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Force calculation - Gripper (Torsion Spring)

  1. Nov 24, 2014 #1
    Hi,

    Currently I am working on a project to find out the force required to open/close the gripper for holding a circular tube. I have used torsion spring between the two gripper and it will work like a clip. The circular tube is SS316 and the gripper is made out of Aluminium 6061.

    Stainless tube 316 OD = 30mm and ID=20mm (Attached figure for reference) length of the tube = 100mm

    Please help me how to calculate the force on torsional spring. Thanks in advance
     

    Attached Files:

    Last edited: Nov 24, 2014
  2. jcsd
  3. Nov 24, 2014 #2

    OldEngr63

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    If I correctly understand your figure, the force on the spring depends on the way you preload the spring which is a function of the unloaded versus loaded spring geometry. Your figure shows the loaded geometry, but not the unloaded geometry, so there is not enough information to evaluate the spring force.
     
  4. Nov 24, 2014 #3
    Thanks for your reply. You are right, spring is preloaded when the gripper is in closed position. The gripper has to be opened by manual pressing (finger) force then the circular tube is pressed into the gripper to hold it in position (Attached Figure for reference)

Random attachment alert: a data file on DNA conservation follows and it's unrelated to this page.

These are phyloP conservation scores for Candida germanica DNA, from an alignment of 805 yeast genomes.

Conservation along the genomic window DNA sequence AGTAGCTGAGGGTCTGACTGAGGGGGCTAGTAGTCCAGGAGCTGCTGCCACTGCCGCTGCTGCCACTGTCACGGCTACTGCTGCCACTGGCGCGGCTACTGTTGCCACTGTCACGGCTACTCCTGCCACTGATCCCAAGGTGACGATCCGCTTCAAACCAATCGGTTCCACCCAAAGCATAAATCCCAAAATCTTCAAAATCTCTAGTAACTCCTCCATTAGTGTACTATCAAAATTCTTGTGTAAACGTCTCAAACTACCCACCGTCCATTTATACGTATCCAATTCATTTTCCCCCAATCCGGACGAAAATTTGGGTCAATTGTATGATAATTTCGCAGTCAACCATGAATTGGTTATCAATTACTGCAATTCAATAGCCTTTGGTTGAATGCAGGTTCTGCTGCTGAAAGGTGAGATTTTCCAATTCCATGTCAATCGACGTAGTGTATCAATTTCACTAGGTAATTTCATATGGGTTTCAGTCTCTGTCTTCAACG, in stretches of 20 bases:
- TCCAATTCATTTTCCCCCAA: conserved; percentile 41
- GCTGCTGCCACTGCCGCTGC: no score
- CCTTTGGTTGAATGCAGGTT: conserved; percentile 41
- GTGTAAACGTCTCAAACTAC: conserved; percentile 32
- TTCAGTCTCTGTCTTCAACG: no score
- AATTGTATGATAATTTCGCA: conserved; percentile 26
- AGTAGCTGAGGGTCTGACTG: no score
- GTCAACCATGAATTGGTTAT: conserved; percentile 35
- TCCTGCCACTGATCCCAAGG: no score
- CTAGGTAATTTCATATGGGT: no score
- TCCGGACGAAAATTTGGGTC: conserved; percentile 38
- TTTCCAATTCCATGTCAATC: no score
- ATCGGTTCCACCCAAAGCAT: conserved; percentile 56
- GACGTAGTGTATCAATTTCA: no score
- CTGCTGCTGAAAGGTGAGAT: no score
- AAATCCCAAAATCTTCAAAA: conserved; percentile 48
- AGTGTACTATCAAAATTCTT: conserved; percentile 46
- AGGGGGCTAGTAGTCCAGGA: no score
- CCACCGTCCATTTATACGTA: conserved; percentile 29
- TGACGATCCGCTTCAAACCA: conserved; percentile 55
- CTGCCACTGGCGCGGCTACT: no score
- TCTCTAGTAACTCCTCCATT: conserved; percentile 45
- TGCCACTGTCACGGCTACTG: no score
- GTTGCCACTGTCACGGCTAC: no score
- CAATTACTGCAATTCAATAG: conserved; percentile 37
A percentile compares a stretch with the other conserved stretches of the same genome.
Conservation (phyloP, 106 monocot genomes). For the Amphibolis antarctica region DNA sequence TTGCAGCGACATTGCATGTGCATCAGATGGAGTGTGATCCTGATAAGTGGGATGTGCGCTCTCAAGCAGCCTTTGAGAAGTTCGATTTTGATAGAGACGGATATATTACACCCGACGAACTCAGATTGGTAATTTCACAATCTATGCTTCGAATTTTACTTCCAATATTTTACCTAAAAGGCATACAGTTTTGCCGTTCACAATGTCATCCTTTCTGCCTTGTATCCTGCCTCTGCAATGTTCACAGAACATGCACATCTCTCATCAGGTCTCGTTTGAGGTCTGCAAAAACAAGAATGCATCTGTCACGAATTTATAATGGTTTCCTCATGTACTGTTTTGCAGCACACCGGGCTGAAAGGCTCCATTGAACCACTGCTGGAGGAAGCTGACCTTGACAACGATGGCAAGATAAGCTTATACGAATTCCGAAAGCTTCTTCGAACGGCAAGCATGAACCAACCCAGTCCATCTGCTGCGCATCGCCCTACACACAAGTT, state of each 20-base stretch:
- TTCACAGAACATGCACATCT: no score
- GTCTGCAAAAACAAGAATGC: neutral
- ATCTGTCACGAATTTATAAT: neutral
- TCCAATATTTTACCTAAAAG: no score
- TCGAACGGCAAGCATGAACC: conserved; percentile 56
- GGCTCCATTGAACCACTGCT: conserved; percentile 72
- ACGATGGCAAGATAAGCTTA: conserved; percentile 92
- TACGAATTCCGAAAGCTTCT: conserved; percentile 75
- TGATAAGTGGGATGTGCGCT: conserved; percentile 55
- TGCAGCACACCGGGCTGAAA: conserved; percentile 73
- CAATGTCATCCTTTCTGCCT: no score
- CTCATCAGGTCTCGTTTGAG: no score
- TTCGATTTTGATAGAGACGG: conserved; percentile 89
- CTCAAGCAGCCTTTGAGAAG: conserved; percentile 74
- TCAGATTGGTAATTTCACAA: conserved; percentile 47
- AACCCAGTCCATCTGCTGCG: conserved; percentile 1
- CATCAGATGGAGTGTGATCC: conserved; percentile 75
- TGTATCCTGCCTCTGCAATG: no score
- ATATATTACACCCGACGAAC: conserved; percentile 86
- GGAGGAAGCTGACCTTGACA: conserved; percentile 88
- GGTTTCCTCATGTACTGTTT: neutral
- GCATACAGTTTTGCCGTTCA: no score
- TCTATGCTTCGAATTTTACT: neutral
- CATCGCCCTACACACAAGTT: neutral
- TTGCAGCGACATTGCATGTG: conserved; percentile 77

I thought of using double torsion spring in the gripper, It will work like opening and closing of hair clip. Hope this will give you a clear idea.
     

    Attached Files:

  5. Nov 25, 2014 #4

    OldEngr63

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    There is still not enough information to calculate the spring load.

    It all depends on how the spring is made.

    For example, the spring could be made such that, with the gripper closed, there is no force in the spring and consequently no contact force between the gripper and the tube (even though the gripper is "closed.")

    For a second example, with a spring made differently, with nothing in the gripper (no tube), the ends of the gripper could be pressed together with some very high force, and when the tube is inserted, an even higher contact force will develop.

    It all depends upon how the spring is made (as I think I said previously).
     
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